Just me myself and I
Exploring the bright side of not being in a relationship
Just after senior Karena Lai was injured, she entered a relationship, making it difficult for her to prioritize physical therapy, as much of her focus was on her relationship. Now, because she is no longer in that relationship, she finds herself with much more free time and the ability to structure her schedule to her own needs now instead of planning around someone else.
“When you’re in a relationship, you’re always hanging out with the other person,” Lai said. “You’re texting until one in the morning, [and] that’s a lot of time spent. So, I get all that time back now that I’m single.”
Similarly, senior Jyotishko Koley finds that the time necessary to be in a relationship puts constraints on his current situation. Koley says that since he is in the midst of a busy senior year with college applications, extracurriculars and school work, balancing a relationship on top of all that would only make things more difficult. Koley often goes on hikes, reads or runs in his free time, so he feels as though he would have to sacrifice those interests if he were to pursue a relationship. While he sometimes wonders how being in a relationship would be different, in general, he’s happy with being single.
While he does feel comfortable with his relationship status, Koley does feel a societal stigma surrounding being single. He describes a societal expectation for people to go out and find someone they belong with, but he sees the decision to pursue a relationship as more complicated, with there being both positives and negatives.
“I feel like [being single] is in general viewed negatively, like people just have to go out and find someone,” Koley said. “But I think it has its positives and not everyone has to be in a relationship all the time.”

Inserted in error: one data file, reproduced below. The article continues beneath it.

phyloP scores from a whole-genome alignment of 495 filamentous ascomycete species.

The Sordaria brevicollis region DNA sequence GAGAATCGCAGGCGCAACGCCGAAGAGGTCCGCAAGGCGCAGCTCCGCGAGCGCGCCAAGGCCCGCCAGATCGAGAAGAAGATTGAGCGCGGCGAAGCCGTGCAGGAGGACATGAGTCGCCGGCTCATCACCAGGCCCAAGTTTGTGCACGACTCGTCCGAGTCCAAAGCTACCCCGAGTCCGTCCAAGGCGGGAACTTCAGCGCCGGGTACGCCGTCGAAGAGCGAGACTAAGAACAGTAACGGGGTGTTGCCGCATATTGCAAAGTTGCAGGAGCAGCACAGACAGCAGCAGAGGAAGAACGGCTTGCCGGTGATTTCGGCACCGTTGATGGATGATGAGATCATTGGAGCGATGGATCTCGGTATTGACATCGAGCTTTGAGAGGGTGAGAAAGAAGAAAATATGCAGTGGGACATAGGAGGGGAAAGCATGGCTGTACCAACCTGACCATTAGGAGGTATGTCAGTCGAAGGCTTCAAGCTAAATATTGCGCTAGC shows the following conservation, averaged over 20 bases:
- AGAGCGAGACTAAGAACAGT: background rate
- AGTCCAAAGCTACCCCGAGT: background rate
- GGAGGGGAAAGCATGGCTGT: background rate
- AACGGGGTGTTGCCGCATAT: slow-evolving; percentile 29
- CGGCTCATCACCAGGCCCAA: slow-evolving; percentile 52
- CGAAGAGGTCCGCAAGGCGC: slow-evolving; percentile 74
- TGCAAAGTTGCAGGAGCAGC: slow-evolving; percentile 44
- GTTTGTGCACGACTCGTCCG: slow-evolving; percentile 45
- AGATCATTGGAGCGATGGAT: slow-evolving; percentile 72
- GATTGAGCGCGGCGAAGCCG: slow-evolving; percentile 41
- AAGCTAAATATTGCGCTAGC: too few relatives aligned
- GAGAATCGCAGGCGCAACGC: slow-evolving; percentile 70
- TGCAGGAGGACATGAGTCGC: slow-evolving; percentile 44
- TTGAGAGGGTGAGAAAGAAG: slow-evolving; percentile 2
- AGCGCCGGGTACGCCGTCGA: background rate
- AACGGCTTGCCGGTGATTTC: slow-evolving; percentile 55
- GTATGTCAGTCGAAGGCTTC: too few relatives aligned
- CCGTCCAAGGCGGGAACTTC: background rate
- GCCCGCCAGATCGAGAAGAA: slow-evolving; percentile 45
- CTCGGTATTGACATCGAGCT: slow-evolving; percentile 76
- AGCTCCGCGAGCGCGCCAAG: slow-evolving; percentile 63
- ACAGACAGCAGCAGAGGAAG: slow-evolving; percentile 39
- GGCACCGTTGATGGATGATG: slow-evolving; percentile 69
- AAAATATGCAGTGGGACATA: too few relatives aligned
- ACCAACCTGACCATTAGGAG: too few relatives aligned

Junior Sanjay Srivatsan shares Koley’s sentiment, as he sees the pressure to be in a relationship as a remnant of a very traditionalist mindest. Srivatsan believes that this mindset is deeply rooted in how people think about relationships, as many people don’t understand where he’s coming from when he says he doesn’t see himself being in a relationship in the near future.
“I’ve had the question of, ‘Why do you want to be single? Why don’t you want to be in a relationship?’ asked a lot,” Srivatsan said. “[I’m single] just because I don’t want a relationship and people don’t seem to understand that.”
Unlike Srivatsan, when Lai was first single, it was her initial curiosity about what it would be like to be in a relationship that drove her to being in one. But now, she no longer feels as interested in pursuing a relationship, instead choosing to focus on strengthening friendships and meeting new people. Much like Lai, Koley feels that not being in a relationship has allowed him to deepen his friendships without having to stay “loyal” to one singular person.
“I’m just happy spending time with my friends [or] by myself on things that I have to work towards,” Koley said. “I don’t really think about trying to go out and find someone else to be my significant other.”
Despite societal pressure to be in a relationship, Koley, Lai and Srivatsan find freedom and happiness in their single status. They appreciate the time that not having to prioritize a relationship gives them to focus on themselves.
“Don’t feel pressured to [get in a relationship], because being single has its own benefits,” Lai said. “You can work on yourself and work on developing strong friendships, and you don’t exactly have that when you’re in a relationship.”